While, for some, this season may be a wonderful time of family togetherness, for others the approaching holiday gatherings may trigger feelings of dread as they face the stress, exhaustion, and emotional impact of wondering how to deal with difficult family dynamics. If you’re facing potential conflict this Christmas, Laurie Davies encourages you to fix your eyes on Jesus in the midst of the drama, and offers 5 ways you can prepare yourself (from your head to your toes) to gain the proper perspective and remind yourself that the only one you ultimately have control over this holiday season is you.
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Navigating difficult family dynamics during the holidays is no fun.
Under the best of circumstances, in even the healthiest of families, holiday get-togethers can be stressful. But add a dash—or decades—of dysfunction, and you’ve got a recipe for conflict, exhaustion, and hurt. There’s nothing festive about friction; if some of us are honest, we long for less silent treatment and more “Silent Night” during the holidays. If we’re really honest, we might even admit that we secretly think “Grandma Got Run Over by a Reindeer” is a catchy little tune.
If your weary heart is wary of holiday gatherings this year, you are not alone. A survey by the American Psychological Association found that nearly four in ten people report higher stress during the holidays, and family gatherings were one of the top stressors.
A Better Way
But there’s a better way. We don’t have to have to limp to December 26, wondering how another holiday season flew off the rails. We can decide now how we’ll navigate difficult family dynamics. Author Dr. Henry Cloud calls this, “having a vision for the holidays.”
So, what do you want the holidays to be like?
Here are five areas that may help you form your vision. They’re organized head to toe, both so you can remember them easily, and so you can be reminded that the only one you ultimately have control over this holiday season is you.
1. EYES UP
When I was 14, I baked Valentine’s Day cookies for the kids I babysat. Shaped like hearts and iced with hand-lettered messages like, “Be mine” and, “I love you,” they took all morning to bake. Since I had cookies left over, I took a plate of plain, white-iced cookies out to the garbage man that afternoon. “Here, I have something special for you,” I said, foisting the frosted goodness into his hands.
Later, I grabbed the kids’ plate and walked down the hill to their house. They tore the foil off and began gobbling down plain, white-iced cookies.
That meant—oh, no.
No, no, NO.
My garbage man thought I wanted him to be mine! 35 years later and 1,500 miles away, I’m still triggered by the Wednesday rumble of the garbage truck.
But don’t we do this all the time? We put our best gifts in the wrong places. We give time and energy to people and places that drain us. This isn’t to suggest that we should boycott our families (although sometimes distance is healthiest) or insinuate that spending time with extended family during the holidays isn’t a worthwhile pursuit.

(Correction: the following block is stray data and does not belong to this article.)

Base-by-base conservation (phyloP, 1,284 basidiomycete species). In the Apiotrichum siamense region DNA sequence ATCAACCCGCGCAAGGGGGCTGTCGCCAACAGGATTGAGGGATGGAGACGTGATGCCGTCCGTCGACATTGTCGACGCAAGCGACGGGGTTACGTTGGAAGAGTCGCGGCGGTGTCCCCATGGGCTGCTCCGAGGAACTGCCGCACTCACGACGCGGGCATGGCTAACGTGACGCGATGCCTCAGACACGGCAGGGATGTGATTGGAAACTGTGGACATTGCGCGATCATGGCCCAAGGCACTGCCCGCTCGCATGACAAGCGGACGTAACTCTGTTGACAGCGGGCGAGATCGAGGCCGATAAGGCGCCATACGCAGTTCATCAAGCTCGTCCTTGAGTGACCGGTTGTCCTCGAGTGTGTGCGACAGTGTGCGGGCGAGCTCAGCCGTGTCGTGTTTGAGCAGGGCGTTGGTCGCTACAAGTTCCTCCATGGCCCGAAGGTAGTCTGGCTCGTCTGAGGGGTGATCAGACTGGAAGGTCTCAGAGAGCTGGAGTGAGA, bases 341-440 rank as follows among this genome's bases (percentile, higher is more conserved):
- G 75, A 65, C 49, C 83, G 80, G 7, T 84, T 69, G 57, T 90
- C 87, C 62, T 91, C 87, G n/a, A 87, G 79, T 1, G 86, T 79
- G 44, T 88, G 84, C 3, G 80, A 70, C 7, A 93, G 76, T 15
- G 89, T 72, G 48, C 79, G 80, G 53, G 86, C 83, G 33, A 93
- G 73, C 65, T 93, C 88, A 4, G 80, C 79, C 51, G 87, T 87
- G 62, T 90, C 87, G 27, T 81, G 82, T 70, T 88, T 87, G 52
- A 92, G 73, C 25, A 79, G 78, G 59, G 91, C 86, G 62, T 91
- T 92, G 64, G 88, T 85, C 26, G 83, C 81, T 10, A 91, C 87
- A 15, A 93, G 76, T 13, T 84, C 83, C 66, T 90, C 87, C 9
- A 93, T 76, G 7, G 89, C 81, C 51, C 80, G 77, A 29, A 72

But it’s not the worthwhile pursuit. Only Jesus is.
O Come, Let Us Adore Him
When we fix our eyes on Jesus, our difficult family dynamics take their proper place. When Jesus is everything, family drama is only one thing.
If you’re like me, however, it helps to have a tangible place in Scripture to drop anchor for a big concept like adoration. Mark 5 is my Mount Everest for that. In this passage, we discover that on His way to raise a 12-year-old girl from the dead, Jesus healed a woman who had been bleeding for 12 years. The girl had been living as long as the woman had been dying.
He’s so tender with them both. Jesus did something for the bleeding woman—whose condition left her with no intimacy, no money, and no dignity—that no one had done in a very long time. He saw her.
With the girl, Scripture says Jesus held her hand before He brought her back to life. Imagine. The first thing she felt was what every adolescent girl needs: affection and safety.
The Lord is worthy of our affection independent of what He does for us, yet He reads the room and offers what we need anyway. It’s not difficult to adore this kind of Lord. So, eyes up. Look for Him. He loves to be found.
Act It Out
- Remember how it was when you first followed Jesus. You adored Him! Make a note of the things you adore(d) about Him.
- Bundle up and take a walk outside. Look around and look up! You’ll find God’s handiwork everywhere.
2. TONGUE TAMED
The New Testament book of James calls the tongue a fire, a restless evil, and a deadly poison (James 3:6,8). James also says no one can tame it.
So, we’ll just move on. If the tongue can’t be tamed, there’s no point in trying, right?
To be fair, some of us approach holiday gatherings in a state of DEFCON 1 maximum readiness because we have a hunch that this year will be just like the others. We’ll get baited into the same old arguments, unable to stop as it escalates from tight-lipped squabbling to full-blown meltdown.
Open season on our spouse begins—again.